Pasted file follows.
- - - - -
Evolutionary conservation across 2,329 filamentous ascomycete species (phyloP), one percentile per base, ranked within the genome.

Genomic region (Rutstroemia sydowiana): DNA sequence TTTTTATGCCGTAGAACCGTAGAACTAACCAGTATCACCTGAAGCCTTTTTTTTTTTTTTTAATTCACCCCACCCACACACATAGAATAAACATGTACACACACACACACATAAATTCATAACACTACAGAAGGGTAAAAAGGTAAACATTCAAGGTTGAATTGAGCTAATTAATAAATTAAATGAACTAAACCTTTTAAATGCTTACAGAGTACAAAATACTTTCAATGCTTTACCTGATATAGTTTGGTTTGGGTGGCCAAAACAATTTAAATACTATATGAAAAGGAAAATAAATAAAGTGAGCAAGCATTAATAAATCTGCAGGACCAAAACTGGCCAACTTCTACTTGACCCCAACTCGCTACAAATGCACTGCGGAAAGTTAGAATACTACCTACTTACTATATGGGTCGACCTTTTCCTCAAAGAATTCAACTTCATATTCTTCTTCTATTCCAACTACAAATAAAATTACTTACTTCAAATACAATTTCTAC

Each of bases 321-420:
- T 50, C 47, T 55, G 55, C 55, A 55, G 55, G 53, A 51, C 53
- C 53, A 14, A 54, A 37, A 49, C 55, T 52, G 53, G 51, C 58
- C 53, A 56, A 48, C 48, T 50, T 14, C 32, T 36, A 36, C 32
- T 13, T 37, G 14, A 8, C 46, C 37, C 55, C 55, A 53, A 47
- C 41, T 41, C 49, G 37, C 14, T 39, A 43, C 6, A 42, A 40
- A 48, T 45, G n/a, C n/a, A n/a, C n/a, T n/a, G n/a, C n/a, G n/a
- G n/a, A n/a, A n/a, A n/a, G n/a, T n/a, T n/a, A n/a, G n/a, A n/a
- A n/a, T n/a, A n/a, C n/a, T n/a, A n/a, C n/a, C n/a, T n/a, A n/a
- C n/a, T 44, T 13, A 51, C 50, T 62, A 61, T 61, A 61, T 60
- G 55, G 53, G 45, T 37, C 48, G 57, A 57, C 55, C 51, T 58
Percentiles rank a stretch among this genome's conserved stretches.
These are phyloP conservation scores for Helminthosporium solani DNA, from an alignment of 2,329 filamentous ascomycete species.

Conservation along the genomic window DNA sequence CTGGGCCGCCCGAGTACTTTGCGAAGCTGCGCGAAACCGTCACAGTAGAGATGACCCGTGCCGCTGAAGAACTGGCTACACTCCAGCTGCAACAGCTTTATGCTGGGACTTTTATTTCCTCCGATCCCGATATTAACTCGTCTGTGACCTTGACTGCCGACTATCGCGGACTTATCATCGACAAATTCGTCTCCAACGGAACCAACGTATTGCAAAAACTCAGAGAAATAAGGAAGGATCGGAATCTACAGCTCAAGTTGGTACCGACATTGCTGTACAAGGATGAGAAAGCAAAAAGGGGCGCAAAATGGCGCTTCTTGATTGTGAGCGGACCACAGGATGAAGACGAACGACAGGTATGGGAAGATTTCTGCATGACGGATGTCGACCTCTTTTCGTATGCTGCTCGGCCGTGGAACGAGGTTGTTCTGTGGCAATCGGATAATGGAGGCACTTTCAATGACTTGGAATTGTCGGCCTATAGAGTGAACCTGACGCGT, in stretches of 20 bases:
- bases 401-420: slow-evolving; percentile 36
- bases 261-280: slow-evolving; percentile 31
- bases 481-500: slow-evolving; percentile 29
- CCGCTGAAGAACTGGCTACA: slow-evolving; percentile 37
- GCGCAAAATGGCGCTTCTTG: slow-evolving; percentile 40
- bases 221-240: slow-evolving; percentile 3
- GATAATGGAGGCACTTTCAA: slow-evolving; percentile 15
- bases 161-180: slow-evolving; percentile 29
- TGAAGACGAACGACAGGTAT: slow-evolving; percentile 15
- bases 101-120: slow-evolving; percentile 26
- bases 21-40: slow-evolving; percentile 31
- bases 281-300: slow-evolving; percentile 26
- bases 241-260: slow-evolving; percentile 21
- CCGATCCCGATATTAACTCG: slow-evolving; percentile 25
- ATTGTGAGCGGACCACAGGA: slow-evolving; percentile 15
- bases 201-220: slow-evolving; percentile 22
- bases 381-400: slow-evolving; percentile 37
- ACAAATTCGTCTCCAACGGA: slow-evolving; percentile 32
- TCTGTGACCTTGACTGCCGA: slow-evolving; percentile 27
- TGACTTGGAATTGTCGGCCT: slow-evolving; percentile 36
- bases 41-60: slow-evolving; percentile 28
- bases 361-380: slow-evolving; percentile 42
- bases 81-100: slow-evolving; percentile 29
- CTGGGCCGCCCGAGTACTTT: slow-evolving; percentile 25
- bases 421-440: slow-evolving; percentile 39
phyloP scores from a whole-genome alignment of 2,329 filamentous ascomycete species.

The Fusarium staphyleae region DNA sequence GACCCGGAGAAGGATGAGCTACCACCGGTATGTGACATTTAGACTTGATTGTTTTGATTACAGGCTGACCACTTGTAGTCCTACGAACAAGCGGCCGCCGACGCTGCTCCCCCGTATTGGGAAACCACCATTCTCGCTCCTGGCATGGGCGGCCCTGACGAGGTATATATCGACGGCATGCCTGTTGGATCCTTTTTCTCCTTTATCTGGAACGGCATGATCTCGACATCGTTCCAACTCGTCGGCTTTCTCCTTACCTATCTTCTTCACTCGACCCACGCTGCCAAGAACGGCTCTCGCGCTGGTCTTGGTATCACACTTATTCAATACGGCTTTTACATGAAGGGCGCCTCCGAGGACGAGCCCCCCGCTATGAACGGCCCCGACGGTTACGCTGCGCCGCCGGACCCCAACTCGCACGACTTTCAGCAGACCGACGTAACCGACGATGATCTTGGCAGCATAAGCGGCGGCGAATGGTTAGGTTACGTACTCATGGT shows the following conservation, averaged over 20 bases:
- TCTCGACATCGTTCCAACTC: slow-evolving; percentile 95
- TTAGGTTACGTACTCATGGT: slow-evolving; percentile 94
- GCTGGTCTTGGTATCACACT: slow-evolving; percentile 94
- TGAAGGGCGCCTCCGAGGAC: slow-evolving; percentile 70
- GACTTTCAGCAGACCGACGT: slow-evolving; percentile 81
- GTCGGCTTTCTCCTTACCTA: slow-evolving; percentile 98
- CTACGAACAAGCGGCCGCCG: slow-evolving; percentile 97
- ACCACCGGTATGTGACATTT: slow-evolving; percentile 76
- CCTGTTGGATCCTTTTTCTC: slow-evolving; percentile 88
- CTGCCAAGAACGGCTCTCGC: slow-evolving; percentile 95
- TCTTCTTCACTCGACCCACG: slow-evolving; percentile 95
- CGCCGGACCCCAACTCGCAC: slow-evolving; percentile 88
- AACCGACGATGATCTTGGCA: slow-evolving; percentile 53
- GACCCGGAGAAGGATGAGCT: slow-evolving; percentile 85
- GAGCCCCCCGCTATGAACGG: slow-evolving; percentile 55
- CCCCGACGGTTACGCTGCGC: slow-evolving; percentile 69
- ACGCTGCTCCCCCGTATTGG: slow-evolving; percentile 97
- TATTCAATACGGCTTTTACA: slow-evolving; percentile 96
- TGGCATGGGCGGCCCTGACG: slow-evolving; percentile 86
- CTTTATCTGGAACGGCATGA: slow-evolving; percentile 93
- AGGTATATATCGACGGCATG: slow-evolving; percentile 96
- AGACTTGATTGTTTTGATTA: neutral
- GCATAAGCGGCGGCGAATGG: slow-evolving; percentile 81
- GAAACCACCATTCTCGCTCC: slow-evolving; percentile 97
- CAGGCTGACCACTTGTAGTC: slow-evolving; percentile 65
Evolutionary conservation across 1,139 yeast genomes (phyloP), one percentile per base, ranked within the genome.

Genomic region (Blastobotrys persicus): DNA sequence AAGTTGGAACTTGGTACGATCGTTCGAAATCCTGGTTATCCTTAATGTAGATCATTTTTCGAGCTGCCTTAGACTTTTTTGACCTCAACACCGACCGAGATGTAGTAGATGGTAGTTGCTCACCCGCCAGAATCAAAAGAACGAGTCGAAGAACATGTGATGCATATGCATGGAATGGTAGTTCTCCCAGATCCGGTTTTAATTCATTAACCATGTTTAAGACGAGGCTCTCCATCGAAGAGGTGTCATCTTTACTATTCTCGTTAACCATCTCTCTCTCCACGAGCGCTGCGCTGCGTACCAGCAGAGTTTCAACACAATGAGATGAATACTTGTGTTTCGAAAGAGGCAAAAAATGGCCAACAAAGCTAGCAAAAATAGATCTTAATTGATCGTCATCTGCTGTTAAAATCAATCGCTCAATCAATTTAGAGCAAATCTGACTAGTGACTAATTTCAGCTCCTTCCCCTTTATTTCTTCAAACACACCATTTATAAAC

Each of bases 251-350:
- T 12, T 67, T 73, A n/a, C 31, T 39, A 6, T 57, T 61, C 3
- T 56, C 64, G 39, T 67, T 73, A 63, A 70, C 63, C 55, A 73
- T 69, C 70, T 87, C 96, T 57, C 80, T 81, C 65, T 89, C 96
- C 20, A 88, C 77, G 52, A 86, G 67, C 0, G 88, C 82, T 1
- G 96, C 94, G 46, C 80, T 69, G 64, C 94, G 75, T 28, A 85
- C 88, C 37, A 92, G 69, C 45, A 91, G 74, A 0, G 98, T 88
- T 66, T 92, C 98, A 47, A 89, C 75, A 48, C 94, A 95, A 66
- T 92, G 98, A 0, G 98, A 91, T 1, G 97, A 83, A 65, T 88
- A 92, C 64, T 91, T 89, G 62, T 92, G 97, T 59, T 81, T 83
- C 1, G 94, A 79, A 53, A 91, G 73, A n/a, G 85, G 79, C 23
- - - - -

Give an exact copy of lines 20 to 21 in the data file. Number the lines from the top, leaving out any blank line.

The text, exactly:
- CCGCTGAAGAACTGGCTACA: slow-evolving; percentile 37
- GCGCAAAATGGCGCTTCTTG: slow-evolving; percentile 40